The problem was, this “all-or-nothing” mindset set me up to fail, and it could have kept me from listening to my instincts.
One night after I returned home from my day job, I had a great idea for a feature I wanted to build into the app. I didn’t have any plans that evening, so I got out my laptop and started coding.
The work paid off. But I still felt like a failure, as though I had lost this crucial “balance.”
In general, that kind of mindset sets the stakes too high. Think about it: Losing your balance implies failure or injury, both of which are high-risk situations.
If fear of “losing balance” is always at the forefront of our minds, we won’t have the energy we need to perform in either situation — not to mention, we won’t experience much joy while we do it.
Balance exhausts us
It’s only natural that we would want to prevent burnout — it’s exhausting to feel disconnected and unmotivated. But there’s emerging evidence suggesting that attempting “balance” might not be worth the trouble.
In fact, creating artificial separations between work and life could actually increase the likelihood of burnout.
Recent research explores a concept called “cognitive transitions,” or the work it takes us to mentally toggle from one situation or role to another.
If we keep work and life distinct, for example, we will have to “turn off” our work mind and “turn on” our home mind when we walk in the door. This switch takes — not surprisingly — work.
One study, published in Human Relations, found that people with looser boundaries between home and work experienced more cognitive transitions, but they were less drained by them.
Basically, the more rigid we are, the more work we have to do. So trying too hard to keep our home and work lives separate could have the opposite effect we intended, making us less effective in both areas.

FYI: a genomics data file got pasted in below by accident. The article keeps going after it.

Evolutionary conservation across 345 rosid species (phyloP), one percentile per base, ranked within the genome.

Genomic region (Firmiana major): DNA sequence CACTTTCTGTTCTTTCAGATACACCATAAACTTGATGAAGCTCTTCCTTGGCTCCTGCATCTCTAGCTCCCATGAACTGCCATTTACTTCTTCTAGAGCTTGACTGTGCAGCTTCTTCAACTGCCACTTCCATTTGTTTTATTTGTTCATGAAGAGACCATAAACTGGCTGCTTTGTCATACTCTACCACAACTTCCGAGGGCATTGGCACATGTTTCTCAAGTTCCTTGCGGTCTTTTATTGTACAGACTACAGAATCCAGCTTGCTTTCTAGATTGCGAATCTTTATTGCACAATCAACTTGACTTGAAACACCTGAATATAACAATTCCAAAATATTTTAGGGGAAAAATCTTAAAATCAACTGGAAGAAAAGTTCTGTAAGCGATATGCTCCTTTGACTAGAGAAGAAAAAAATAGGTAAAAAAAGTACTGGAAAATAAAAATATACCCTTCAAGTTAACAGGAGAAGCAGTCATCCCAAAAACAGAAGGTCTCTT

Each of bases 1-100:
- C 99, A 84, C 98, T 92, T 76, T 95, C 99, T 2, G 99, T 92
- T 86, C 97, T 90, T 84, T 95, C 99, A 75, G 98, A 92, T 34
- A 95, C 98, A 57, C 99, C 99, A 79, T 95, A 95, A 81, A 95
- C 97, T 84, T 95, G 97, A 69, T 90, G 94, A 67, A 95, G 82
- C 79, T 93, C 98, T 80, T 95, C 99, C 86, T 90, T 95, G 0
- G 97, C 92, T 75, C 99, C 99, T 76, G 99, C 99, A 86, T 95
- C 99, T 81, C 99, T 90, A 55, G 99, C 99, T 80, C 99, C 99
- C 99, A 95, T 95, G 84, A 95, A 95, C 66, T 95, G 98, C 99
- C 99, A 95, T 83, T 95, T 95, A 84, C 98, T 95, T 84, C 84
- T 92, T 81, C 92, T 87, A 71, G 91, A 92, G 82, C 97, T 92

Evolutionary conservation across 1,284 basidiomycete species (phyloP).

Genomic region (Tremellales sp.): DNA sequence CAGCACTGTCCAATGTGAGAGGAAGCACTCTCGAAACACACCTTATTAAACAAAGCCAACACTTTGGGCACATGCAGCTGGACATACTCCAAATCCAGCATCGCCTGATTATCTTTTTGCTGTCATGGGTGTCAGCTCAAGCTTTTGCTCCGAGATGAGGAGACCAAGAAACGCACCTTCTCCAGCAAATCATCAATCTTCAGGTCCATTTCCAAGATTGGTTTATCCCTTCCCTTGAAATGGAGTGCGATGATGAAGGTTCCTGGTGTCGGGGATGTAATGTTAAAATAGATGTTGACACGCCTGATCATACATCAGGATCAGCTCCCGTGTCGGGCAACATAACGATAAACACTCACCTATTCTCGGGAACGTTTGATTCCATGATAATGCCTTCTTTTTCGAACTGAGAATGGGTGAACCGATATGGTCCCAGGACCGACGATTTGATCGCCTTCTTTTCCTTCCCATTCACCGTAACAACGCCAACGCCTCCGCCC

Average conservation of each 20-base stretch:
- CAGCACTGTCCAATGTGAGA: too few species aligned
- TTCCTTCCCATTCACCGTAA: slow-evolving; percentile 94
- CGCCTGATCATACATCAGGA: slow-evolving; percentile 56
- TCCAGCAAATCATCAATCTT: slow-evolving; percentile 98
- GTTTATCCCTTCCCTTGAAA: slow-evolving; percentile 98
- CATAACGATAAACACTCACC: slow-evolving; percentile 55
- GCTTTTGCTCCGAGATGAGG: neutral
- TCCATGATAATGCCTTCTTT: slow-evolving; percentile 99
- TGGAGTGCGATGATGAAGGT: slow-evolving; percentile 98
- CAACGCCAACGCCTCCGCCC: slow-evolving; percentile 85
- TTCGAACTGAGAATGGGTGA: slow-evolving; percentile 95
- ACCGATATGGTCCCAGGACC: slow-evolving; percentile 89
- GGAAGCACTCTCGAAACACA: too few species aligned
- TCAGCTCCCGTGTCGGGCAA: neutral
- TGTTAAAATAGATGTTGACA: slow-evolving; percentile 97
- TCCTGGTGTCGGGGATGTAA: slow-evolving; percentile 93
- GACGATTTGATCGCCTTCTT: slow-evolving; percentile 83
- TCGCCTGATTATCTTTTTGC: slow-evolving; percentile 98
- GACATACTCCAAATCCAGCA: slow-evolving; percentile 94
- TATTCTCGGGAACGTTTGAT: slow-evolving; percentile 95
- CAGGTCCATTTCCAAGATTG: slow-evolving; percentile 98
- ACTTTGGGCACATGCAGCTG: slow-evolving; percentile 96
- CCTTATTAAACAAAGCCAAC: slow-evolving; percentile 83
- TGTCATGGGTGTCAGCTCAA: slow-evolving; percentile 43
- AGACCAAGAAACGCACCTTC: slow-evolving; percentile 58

A better way forward: align your priorities with your time
I find it funny that striving for work-life balance — quitting the “hustle” — is its own kind of hustle. For me, what works better than a rigid, objective approach is taking time to reflect on my priorities.
When what I value is at the forefront of my mind, my own natural version of “balance” follows.
Facebook VP Julie Zhuo recommends sitting down to evaluate your top 3 to 5 values, then periodically checking in to make sure your intentions are aligned with reality.
For example, she says, if your top life priority is “raise my kids to be kind, happy, and productive citizens with strong values,” but hanging out with your kids is only number 20 on the list of how you actually spend your time, there’s an issue.
If you’re tempted to stay late at work to finish a project, think about those values. What will be most beneficial and rewarding? Being the last one in the office or coming home early to play video games with your kids?
Take some time to decide what makes the most sense for you rather than labeling situations as “right” and “wrong.”
Remember: Balance isn’t objective, and you’re not a machine. Instead of trying to fit your work and life into a box, listen to what brings you fulfillment and empowers you to make an impact — and try to spend your time accordingly.